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RE: Wheel washing

My first choice would be to drive in to one of the do-it-yourself car
washes. But if that's not feasible in your situation, how about this: for
about $15 (maybe $20) you can purchase a two-gallon, plastic garden
sprayer. Fill it with water, pump it up a bit--and spray away. One filling
ought to last most of the winter.

Phil R.

>Date: Fri, 18 Dec 1998 21:40:57 EST
>From: DOUBLDz@aol.com
>Subject: RE: Wheel washing
>>>Costco for great wheel cleaner "Oil Eater Cleaner/Degreaser"
>I have been using it for a year, unbeatable stuff, works wonders,
>I am currently using a brake cleaner that comes in a black pump spray bottle.
>Spray it on, scrub a bit with a sponge on a stick and hose it off. The
>directions warn to wash it off in 30 seconds. The problem is, my hose is put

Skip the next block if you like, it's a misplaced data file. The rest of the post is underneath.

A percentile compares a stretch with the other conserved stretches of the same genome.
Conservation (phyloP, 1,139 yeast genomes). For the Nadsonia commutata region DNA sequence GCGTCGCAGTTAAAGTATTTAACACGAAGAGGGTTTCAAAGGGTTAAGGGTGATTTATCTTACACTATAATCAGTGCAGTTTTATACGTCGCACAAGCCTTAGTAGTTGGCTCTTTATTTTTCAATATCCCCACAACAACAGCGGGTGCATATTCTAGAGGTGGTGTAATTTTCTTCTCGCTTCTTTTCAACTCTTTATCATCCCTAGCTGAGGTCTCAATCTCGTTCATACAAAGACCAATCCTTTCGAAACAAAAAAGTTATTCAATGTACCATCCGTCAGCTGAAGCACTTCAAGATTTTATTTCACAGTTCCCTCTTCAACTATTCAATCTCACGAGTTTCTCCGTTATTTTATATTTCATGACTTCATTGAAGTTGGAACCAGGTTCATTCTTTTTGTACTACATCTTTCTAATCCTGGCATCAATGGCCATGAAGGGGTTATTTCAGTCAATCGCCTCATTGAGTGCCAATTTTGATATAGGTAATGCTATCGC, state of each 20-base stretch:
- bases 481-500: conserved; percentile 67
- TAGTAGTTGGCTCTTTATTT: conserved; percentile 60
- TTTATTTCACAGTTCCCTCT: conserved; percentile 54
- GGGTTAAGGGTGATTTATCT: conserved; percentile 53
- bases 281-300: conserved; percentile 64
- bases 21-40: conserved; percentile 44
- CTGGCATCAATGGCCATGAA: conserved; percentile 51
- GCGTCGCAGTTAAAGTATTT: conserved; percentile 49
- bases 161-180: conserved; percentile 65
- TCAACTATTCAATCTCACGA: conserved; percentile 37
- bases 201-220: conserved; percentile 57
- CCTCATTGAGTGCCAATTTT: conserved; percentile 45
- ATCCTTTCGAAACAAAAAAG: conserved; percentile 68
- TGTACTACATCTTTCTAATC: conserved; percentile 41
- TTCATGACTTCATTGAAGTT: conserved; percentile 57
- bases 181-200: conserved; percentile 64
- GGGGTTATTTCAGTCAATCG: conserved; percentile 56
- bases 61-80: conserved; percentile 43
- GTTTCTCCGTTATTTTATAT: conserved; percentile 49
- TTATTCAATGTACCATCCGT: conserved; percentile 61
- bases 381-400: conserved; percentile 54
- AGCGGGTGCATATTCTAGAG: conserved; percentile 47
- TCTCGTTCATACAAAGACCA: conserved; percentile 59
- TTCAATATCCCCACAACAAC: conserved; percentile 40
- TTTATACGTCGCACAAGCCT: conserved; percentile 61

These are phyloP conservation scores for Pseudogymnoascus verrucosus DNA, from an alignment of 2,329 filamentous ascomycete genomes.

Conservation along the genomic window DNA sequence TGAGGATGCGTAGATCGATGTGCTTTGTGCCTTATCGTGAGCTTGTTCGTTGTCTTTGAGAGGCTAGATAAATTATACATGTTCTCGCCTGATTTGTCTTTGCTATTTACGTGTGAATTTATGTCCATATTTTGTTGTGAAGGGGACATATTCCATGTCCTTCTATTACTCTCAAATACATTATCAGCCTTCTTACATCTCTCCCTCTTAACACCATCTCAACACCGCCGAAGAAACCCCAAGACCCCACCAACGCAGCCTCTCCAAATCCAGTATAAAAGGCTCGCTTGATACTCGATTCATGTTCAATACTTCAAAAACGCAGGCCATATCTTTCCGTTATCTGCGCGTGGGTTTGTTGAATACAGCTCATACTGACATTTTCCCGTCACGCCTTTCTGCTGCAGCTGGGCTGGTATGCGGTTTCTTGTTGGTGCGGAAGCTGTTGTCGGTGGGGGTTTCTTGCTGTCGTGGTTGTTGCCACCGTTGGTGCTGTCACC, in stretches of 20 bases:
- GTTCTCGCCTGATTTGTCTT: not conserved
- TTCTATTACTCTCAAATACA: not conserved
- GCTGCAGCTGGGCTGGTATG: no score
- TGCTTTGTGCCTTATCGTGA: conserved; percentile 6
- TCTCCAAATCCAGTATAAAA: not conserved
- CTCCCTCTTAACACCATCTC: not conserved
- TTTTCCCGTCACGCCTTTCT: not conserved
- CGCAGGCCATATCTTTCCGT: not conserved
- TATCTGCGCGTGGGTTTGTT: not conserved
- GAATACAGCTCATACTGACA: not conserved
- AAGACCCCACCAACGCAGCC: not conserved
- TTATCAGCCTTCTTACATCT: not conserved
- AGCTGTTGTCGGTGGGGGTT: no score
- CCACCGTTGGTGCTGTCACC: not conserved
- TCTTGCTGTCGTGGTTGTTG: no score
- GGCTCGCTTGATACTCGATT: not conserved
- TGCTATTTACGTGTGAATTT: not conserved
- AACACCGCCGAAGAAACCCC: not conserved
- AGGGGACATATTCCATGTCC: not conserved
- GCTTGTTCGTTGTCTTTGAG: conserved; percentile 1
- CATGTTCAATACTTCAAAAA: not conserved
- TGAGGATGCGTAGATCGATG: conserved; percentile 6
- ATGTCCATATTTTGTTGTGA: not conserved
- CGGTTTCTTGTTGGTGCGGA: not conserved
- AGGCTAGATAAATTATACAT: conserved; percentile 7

>away. After the first real frost it seemed prudent. So now what? If I have to
>rinse with a bucket of water, maybe I should use something like this degreaser
>Avi talks about. What do you think? How much rinsing has to be done with this
>stuff? I refuse to be seen black wheels even in winter, so I need a solution.
>BTW, with snow tires on my front wheels seem to get even blacker than with
>regular tires.
>95A6q pearl

         *  Phil & Judy Rose           Rochester, NY  *
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         *        mailto:pjrose@servtech.com          *